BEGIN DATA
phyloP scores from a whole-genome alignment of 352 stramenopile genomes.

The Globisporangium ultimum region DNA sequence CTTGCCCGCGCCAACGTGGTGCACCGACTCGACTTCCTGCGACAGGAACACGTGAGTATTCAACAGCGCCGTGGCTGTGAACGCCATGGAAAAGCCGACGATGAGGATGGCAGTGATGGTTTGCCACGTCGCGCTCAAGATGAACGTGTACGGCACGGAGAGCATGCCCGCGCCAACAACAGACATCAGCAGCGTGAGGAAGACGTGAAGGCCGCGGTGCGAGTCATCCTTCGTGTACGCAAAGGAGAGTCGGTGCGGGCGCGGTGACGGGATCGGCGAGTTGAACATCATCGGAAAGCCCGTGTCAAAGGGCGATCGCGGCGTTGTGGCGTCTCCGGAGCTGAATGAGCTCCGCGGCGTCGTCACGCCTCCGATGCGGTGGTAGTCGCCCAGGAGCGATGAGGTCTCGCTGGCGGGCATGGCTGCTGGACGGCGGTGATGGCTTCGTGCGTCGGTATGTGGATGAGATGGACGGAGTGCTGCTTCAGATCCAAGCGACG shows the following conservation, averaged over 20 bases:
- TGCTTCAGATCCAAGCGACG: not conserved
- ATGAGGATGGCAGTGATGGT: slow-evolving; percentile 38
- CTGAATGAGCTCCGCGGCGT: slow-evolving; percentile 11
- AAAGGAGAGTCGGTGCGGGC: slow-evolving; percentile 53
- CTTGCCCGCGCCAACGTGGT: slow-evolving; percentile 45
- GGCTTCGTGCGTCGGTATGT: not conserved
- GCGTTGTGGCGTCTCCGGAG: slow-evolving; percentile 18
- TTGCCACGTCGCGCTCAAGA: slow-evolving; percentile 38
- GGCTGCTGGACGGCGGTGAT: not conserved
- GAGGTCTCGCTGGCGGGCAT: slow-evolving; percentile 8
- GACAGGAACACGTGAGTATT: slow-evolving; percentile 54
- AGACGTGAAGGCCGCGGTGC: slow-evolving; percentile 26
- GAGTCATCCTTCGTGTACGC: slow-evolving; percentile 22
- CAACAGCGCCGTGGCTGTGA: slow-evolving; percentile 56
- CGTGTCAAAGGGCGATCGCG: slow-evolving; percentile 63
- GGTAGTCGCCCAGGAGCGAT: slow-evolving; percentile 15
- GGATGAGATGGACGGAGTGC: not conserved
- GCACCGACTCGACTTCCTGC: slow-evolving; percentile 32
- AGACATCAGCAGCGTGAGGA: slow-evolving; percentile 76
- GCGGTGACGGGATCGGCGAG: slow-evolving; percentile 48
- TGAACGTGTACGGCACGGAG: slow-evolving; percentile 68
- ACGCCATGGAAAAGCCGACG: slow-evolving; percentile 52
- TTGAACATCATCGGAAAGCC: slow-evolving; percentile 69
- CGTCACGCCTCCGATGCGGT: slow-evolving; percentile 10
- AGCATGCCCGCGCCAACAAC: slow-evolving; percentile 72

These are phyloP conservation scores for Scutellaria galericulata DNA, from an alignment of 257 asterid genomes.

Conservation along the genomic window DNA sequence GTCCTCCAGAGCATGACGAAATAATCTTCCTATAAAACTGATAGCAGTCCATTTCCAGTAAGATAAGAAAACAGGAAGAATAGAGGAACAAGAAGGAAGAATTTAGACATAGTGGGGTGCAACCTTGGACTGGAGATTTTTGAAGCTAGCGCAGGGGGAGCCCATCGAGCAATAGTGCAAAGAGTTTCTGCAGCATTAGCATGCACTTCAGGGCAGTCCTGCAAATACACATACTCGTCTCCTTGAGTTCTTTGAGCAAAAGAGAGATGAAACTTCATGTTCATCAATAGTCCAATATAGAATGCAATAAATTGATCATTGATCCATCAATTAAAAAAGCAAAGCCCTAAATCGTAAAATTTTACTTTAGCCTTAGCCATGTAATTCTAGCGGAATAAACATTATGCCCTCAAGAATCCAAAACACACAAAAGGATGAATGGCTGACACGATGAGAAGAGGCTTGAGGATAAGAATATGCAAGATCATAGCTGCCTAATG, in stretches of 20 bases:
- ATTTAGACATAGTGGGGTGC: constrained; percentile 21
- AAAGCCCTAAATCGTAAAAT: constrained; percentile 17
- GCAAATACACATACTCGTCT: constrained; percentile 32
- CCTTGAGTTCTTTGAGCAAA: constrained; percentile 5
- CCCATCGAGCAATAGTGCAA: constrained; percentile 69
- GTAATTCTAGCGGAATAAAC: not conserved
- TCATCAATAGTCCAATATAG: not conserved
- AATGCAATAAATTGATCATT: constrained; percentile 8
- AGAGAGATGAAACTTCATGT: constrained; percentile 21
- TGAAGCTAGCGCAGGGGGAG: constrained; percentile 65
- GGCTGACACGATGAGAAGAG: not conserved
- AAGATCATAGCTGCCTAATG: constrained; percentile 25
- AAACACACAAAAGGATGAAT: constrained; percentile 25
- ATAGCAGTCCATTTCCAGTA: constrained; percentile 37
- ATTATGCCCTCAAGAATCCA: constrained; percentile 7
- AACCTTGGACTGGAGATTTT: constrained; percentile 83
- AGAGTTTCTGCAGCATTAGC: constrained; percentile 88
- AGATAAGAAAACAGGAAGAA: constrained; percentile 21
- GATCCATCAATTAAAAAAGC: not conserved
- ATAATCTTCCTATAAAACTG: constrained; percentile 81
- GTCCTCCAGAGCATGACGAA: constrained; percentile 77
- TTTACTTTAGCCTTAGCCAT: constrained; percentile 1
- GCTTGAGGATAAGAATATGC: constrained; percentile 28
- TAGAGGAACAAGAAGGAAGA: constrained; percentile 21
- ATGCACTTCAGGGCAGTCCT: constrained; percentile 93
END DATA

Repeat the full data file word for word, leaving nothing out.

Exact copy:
phyloP scores from a whole-genome alignment of 352 stramenopile genomes.

The Globisporangium ultimum region DNA sequence CTTGCCCGCGCCAACGTGGTGCACCGACTCGACTTCCTGCGACAGGAACACGTGAGTATTCAACAGCGCCGTGGCTGTGAACGCCATGGAAAAGCCGACGATGAGGATGGCAGTGATGGTTTGCCACGTCGCGCTCAAGATGAACGTGTACGGCACGGAGAGCATGCCCGCGCCAACAACAGACATCAGCAGCGTGAGGAAGACGTGAAGGCCGCGGTGCGAGTCATCCTTCGTGTACGCAAAGGAGAGTCGGTGCGGGCGCGGTGACGGGATCGGCGAGTTGAACATCATCGGAAAGCCCGTGTCAAAGGGCGATCGCGGCGTTGTGGCGTCTCCGGAGCTGAATGAGCTCCGCGGCGTCGTCACGCCTCCGATGCGGTGGTAGTCGCCCAGGAGCGATGAGGTCTCGCTGGCGGGCATGGCTGCTGGACGGCGGTGATGGCTTCGTGCGTCGGTATGTGGATGAGATGGACGGAGTGCTGCTTCAGATCCAAGCGACG shows the following conservation, averaged over 20 bases:
- TGCTTCAGATCCAAGCGACG: not conserved
- ATGAGGATGGCAGTGATGGT: slow-evolving; percentile 38
- CTGAATGAGCTCCGCGGCGT: slow-evolving; percentile 11
- AAAGGAGAGTCGGTGCGGGC: slow-evolving; percentile 53
- CTTGCCCGCGCCAACGTGGT: slow-evolving; percentile 45
- GGCTTCGTGCGTCGGTATGT: not conserved
- GCGTTGTGGCGTCTCCGGAG: slow-evolving; percentile 18
- TTGCCACGTCGCGCTCAAGA: slow-evolving; percentile 38
- GGCTGCTGGACGGCGGTGAT: not conserved
- GAGGTCTCGCTGGCGGGCAT: slow-evolving; percentile 8
- GACAGGAACACGTGAGTATT: slow-evolving; percentile 54
- AGACGTGAAGGCCGCGGTGC: slow-evolving; percentile 26
- GAGTCATCCTTCGTGTACGC: slow-evolving; percentile 22
- CAACAGCGCCGTGGCTGTGA: slow-evolving; percentile 56
- CGTGTCAAAGGGCGATCGCG: slow-evolving; percentile 63
- GGTAGTCGCCCAGGAGCGAT: slow-evolving; percentile 15
- GGATGAGATGGACGGAGTGC: not conserved
- GCACCGACTCGACTTCCTGC: slow-evolving; percentile 32
- AGACATCAGCAGCGTGAGGA: slow-evolving; percentile 76
- GCGGTGACGGGATCGGCGAG: slow-evolving; percentile 48
- TGAACGTGTACGGCACGGAG: slow-evolving; percentile 68
- ACGCCATGGAAAAGCCGACG: slow-evolving; percentile 52
- TTGAACATCATCGGAAAGCC: slow-evolving; percentile 69
- CGTCACGCCTCCGATGCGGT: slow-evolving; percentile 10
- AGCATGCCCGCGCCAACAAC: slow-evolving; percentile 72

These are phyloP conservation scores for Scutellaria galericulata DNA, from an alignment of 257 asterid genomes.

Conservation along the genomic window DNA sequence GTCCTCCAGAGCATGACGAAATAATCTTCCTATAAAACTGATAGCAGTCCATTTCCAGTAAGATAAGAAAACAGGAAGAATAGAGGAACAAGAAGGAAGAATTTAGACATAGTGGGGTGCAACCTTGGACTGGAGATTTTTGAAGCTAGCGCAGGGGGAGCCCATCGAGCAATAGTGCAAAGAGTTTCTGCAGCATTAGCATGCACTTCAGGGCAGTCCTGCAAATACACATACTCGTCTCCTTGAGTTCTTTGAGCAAAAGAGAGATGAAACTTCATGTTCATCAATAGTCCAATATAGAATGCAATAAATTGATCATTGATCCATCAATTAAAAAAGCAAAGCCCTAAATCGTAAAATTTTACTTTAGCCTTAGCCATGTAATTCTAGCGGAATAAACATTATGCCCTCAAGAATCCAAAACACACAAAAGGATGAATGGCTGACACGATGAGAAGAGGCTTGAGGATAAGAATATGCAAGATCATAGCTGCCTAATG, in stretches of 20 bases:
- ATTTAGACATAGTGGGGTGC: constrained; percentile 21
- AAAGCCCTAAATCGTAAAAT: constrained; percentile 17
- GCAAATACACATACTCGTCT: constrained; percentile 32
- CCTTGAGTTCTTTGAGCAAA: constrained; percentile 5
- CCCATCGAGCAATAGTGCAA: constrained; percentile 69
- GTAATTCTAGCGGAATAAAC: not conserved
- TCATCAATAGTCCAATATAG: not conserved
- AATGCAATAAATTGATCATT: constrained; percentile 8
- AGAGAGATGAAACTTCATGT: constrained; percentile 21
- TGAAGCTAGCGCAGGGGGAG: constrained; percentile 65
- GGCTGACACGATGAGAAGAG: not conserved
- AAGATCATAGCTGCCTAATG: constrained; percentile 25
- AAACACACAAAAGGATGAAT: constrained; percentile 25
- ATAGCAGTCCATTTCCAGTA: constrained; percentile 37
- ATTATGCCCTCAAGAATCCA: constrained; percentile 7
- AACCTTGGACTGGAGATTTT: constrained; percentile 83
- AGAGTTTCTGCAGCATTAGC: constrained; percentile 88
- AGATAAGAAAACAGGAAGAA: constrained; percentile 21
- GATCCATCAATTAAAAAAGC: not conserved
- ATAATCTTCCTATAAAACTG: constrained; percentile 81
- GTCCTCCAGAGCATGACGAA: constrained; percentile 77
- TTTACTTTAGCCTTAGCCAT: constrained; percentile 1
- GCTTGAGGATAAGAATATGC: constrained; percentile 28
- TAGAGGAACAAGAAGGAAGA: constrained; percentile 21
- ATGCACTTCAGGGCAGTCCT: constrained; percentile 93